The poor injury luck the White Sox have suffered has put a damper on some of the prospect watching that helps distract from the losses that continue to pile at the major league level. But while seeing the likes of Luis Robert, Dane Dunning, Jake Burger, Micker Adolfo, and others sidelined for some or all of the season has been both a setback in their respective developments and a drag from an aesthetic standpoint, there has been positive noteworthy developments on the farm, particularly lately.
- It’s hard to imagine Eloy Jimenez will be facing Triple-A pitching for too much longer. After a 2-HR performance on Friday, the 21-year-old is hitting .351/.400/.622 in 20 games since being promoted to the level, and has shown no signs of being slowed by the left adductor strain that sidelined him at the beginning of the month. Jimenez’s presence is one of if not the most obvious reasons the second half of 2018 is compelling despite the White Sox standing, as a solid two or so months of a lineup featuring him, Yoan Moncada, and Tim Anderson will offer a further glimpse into the future.
- Speaking of exciting players who might soon be in Chicago, Michael Kopech has put together two really good starts in a row, which is something we haven’t been able to say much this season. The 20 strikeouts in 12 innings across two starts is cool, but nothing new. What is new is that he only walked one batter a piece in those two outings, which is certainly a good sign for a pitcher whose struggled with command throughout the season. Kopech’s struggles certainly gives credence to those who think he’s more late-inning reliever than ace-level starting pitcher long term, but we’re a long way from that becoming a reality. It would be surprising if he doesn’t get his first crack at facing a major league lineup at some point before this summer ends.
- While BP’s Midseason Top 50 doesn’t include this year’s draft class, first-round pick Nick Madrigal was ranked No. 33 on Baseball America’s Midseason Top 100, and he was the White Sox third highest ranked behind Jimenez and Kopech. Since joining the organization, Madrigal has been to the plate 36 times between the AZL and Low-A Kannapolis and he’s reached base 17 times. He’s walked twice, been hit by a pitch four times, and has struck out zero times. That Madrigal has found immediate success as a polished college bat at the lowest levels of the minor leagues isn’t exactly surprising, but him doing exactly as expected is certainly better than the alternative.
- James Fegan of The Athletic profiled minor league reliever Ian Hamilton, whose success this season has him knocking at the door of a major league opportunity. Hamilton dominated Double-A during the first two months of the season and has put up zeros across all but one of his 11 appearances since being promoted to Triple-A Charlotte last month. Hamilton was an 11th round pick after spending his senior season at Washington State as a closer, so his trajectory as a reliever has never been in question. But him ascending to the majors for the White Sox would be a solid developmental win.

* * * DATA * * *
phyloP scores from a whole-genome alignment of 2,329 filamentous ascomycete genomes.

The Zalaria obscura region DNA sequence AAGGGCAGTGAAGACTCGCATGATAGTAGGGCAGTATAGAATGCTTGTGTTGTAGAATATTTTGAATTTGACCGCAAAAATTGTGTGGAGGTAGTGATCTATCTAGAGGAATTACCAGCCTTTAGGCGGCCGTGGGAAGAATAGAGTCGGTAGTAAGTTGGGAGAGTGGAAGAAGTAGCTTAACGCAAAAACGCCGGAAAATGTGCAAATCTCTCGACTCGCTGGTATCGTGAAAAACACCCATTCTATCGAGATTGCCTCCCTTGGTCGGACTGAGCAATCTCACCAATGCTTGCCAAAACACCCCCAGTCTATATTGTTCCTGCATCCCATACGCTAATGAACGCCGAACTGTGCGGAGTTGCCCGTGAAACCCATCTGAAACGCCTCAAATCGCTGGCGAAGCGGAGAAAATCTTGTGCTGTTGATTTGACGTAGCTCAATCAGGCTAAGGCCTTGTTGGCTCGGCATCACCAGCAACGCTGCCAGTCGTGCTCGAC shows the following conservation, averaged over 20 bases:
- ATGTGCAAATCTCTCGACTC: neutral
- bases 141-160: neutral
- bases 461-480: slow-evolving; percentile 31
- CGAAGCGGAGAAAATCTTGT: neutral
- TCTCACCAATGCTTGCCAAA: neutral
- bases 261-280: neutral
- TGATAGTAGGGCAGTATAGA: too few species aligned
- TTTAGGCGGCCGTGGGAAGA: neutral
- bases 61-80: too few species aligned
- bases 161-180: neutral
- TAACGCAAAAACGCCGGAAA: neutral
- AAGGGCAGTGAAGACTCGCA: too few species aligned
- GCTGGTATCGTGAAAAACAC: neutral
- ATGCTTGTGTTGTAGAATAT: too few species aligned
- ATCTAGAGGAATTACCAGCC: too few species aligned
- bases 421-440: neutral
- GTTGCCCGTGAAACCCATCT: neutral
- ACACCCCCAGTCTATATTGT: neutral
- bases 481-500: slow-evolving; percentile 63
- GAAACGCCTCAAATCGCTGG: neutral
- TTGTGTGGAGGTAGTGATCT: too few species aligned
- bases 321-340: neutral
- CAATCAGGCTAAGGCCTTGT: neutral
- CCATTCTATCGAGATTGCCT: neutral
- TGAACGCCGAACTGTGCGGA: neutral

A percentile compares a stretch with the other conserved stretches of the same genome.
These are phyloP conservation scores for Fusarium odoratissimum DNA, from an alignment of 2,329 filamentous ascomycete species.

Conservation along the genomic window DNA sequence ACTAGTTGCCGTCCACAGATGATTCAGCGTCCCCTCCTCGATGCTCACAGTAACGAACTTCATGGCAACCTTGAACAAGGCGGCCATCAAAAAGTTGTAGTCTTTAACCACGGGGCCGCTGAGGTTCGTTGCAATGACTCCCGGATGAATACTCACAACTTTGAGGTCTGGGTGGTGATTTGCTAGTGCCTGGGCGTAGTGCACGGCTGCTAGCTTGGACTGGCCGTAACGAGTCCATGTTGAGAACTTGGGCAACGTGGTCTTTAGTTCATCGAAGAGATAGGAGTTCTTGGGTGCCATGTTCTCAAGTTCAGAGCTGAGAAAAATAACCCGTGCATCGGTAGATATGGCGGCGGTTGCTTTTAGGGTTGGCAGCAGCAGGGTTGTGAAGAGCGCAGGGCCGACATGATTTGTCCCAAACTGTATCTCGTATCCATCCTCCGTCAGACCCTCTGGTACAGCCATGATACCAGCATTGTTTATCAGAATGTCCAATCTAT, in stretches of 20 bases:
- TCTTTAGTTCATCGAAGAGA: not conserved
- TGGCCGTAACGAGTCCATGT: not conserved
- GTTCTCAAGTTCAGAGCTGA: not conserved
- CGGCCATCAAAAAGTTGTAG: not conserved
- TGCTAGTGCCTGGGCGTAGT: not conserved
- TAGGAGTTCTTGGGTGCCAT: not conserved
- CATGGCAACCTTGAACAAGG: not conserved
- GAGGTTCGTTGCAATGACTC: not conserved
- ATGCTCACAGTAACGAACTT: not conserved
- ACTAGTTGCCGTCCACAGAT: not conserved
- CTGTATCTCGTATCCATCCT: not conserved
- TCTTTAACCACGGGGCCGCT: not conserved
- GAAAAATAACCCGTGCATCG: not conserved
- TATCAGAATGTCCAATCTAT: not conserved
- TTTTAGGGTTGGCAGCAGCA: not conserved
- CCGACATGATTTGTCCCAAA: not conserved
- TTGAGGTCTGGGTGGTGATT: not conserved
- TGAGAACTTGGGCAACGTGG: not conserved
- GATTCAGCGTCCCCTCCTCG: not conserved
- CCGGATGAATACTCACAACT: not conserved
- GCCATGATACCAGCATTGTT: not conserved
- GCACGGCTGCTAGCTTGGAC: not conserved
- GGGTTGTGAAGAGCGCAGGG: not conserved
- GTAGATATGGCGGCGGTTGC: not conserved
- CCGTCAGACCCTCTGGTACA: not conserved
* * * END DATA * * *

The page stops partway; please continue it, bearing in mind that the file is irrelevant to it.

- Dylan Cease has been the biggest bright spot among White Sox prospects this season. The 22-year-old has pitched to somewhat mixed results in his four starts since promotion to Double-A, but has at the very least showed the type of swing-and-miss stuff that’s worth dreaming on. Perhaps more importantly, Cease has stayed healthy throughout the season, and after his last start sits at 93 1/3 innings on the season, which is tied for a career high with another month and a half or so left in the minor league season.
- Not that this would necessarily be considered a “success,” but the White Sox finally made the move to put Carson Fulmer in the bullpen after the 24-year-old’s struggles continued even after his demotion to Triple-A. It’s a disappointing but not unexpected outcome for the 2015 first rounder, and while it’s far from a guarantee, the hope is that he can reinvent himself as a reliever to still be a reliable part of the next White Sox contender. He’s made five appearances since the transition, giving up a pair of runs in one of them but zeros otherwise. He’s walked three and struck out five in 6 1/3 innings of work. That’s very much a “scouting the stat line” report, but it will be interesting to see what’s said about Fulmer once scouts get a look at how his stuff plays out of the bullpen.
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